Plastic injection molding is a great choice for manufacturing parts. However, contains some concepts and mechanics that prospective users should understand when it comes to the designing and building of molds. Molds have many parts and options for parts, and it’s important to understand how the various options contribute to the performance, cost, and complexity of a mold. In this article we look at the runner systems found in injection tools and how selecting hot or cold runners will impact the final product.
What are Runner Systems in Injection Molding?
To understand the differences between hot and cold runners, it’s first important to understand how runners factor into a mold. Molten plastic is injected into the mold via the sprue, where the nozzle meets the mold. The plastic then travels through passageways called runners to reach the actual cavity or cavities of the mold via the gateways. Most molds have at least two or more gateways and runners that lead to them, but some molds, especially those that cause many parts, have much more.
Hot Runner Molds: Speed at a Price
Hot runners exist for one reason: once the plastic has filled the mold cavity and cooled, it has also filled the runners. If left alone, it will cool as well and be ejected along with the part (depending on the mold type, they either remain attached to the part or are separated before ejection). Heated runners make use of a heated manifold that keeps the plastic in the runners molten, which has some significant advantages and disadvantages.
Hot Runner Advantages
- Eliminates waste plastic because the runner plastic doesn’t need to be ejected with the part.
- Have plastic ready to go in the runners leads to faster cycle times and higher part volume.
- Without the resistance of the cooling plastic in the runners, less pressure is needed.
- Without having to worry about plastic cooling in the runners, molds can make larger parts.
Hot Runner Disadvantages
- The mold has higher upfront costs because of the more complex design.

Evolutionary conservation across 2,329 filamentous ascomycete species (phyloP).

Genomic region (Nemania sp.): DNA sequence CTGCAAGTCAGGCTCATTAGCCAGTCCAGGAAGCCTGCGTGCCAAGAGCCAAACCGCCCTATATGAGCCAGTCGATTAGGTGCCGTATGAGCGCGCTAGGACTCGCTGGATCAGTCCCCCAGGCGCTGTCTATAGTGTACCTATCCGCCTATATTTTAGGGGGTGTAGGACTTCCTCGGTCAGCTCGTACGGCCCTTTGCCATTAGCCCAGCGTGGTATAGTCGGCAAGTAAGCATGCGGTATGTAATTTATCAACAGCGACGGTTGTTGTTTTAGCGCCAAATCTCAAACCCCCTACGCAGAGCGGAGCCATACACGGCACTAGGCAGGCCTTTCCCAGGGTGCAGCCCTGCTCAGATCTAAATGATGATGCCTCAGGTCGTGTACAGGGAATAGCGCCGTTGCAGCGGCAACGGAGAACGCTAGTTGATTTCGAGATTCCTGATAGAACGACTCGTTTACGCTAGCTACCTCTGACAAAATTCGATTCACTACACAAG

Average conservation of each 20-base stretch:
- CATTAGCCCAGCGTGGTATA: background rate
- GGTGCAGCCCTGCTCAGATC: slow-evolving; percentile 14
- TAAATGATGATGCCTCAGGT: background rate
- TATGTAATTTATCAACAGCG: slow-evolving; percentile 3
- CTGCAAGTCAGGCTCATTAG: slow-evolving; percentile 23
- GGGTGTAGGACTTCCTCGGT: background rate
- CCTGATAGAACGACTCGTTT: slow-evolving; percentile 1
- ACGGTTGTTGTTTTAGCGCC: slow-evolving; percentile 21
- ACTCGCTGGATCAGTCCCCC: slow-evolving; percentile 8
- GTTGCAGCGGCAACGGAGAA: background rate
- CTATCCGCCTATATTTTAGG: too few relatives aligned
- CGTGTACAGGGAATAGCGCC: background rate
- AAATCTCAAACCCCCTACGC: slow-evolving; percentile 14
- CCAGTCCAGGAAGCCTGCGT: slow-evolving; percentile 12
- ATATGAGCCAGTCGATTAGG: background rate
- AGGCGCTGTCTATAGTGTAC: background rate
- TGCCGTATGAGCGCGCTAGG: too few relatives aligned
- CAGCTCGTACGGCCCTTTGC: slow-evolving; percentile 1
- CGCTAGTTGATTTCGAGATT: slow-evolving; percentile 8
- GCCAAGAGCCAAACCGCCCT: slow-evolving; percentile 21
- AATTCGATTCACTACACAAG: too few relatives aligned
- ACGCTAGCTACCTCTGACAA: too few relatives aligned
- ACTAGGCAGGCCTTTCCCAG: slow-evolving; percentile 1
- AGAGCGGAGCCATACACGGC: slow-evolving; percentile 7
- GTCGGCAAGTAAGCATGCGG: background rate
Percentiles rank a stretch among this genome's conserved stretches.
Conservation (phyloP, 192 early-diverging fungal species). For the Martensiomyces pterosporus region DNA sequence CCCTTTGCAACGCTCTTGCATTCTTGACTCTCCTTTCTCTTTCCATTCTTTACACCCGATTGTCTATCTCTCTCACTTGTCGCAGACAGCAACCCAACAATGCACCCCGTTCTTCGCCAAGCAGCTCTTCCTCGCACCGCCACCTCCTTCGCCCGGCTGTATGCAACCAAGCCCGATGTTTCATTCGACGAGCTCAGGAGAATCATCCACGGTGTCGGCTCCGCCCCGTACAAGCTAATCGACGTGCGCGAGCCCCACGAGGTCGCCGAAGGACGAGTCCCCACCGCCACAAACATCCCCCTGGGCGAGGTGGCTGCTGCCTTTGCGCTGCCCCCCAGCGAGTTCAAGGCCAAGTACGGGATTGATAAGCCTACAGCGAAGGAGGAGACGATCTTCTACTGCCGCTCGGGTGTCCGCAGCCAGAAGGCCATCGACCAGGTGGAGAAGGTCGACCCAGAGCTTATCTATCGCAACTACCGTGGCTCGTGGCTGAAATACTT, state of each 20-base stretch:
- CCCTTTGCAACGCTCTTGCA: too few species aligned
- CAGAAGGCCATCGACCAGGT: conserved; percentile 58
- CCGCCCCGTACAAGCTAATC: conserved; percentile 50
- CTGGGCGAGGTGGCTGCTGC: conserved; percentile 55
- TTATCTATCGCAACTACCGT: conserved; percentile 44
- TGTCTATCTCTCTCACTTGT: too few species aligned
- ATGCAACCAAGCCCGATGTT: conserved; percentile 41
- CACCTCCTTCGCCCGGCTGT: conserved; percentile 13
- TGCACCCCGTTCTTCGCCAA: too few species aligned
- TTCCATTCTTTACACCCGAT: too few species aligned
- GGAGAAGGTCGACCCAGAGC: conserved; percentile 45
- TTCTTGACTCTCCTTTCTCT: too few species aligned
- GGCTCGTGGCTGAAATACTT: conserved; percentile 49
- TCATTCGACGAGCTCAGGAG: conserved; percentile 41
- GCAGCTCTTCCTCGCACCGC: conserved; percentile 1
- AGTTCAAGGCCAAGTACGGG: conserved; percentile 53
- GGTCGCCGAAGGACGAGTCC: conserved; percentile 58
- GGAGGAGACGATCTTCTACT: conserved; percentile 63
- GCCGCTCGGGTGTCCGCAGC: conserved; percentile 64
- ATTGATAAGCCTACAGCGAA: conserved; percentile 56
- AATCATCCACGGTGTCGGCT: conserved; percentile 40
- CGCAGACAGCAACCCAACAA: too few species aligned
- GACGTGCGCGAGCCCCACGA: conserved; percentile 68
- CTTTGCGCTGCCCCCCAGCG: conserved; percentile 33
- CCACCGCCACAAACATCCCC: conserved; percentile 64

- Some plastics that are thermally sensitive (thermally conductive) will not work in hot runners.
- The mold must be powered for the heating system.
- The added complexity of the mold means higher inspection and maintenance needs.
Cold Runner Molds: Jack of All Trades
In a cold runner system, the runners operate at the same temperature as the rest of the mold without additional heating systems. The sprue, runner, and gate are all cooled along with the mold and the additional plastic left attached to the part or ejected separately (depending on the complexity of the mold). The plastic can be recovered and recycled if it’s made out of a thermoplastic resin.
Cold Runner Advantages
- Due to the lack of a complex heating system, cold runner molds cost less to create.
- Can accept a wider range of polymers as it doesn’t have to worry about heat sensitivity.
- Lower maintenance and inspection needs due to a more simple design.
- Easier design changes (movement of gate and runners) than hot runner systems.
Cold Runner Disadvantages
- Depending on the mold, it will need manual or automated removal of the extra plastic.
- Longer cycle times due to the need to eject the sprues and runners plastic.
- More waste creation from extra ejected plastic (if not recycled).
- Limited in part design and size due to the limitations of cooling plastic in the runners.
So, which type of runner is the right choice for your mold? Get a quote and consultation from us here at Midstate Mold. We can go over the various options for molds and plastics to build you the perfect mold for your needs. With more than 100+ years of injection mold design, tooling, and part production experience, we can help you with every part of the process. Contact us today to get started.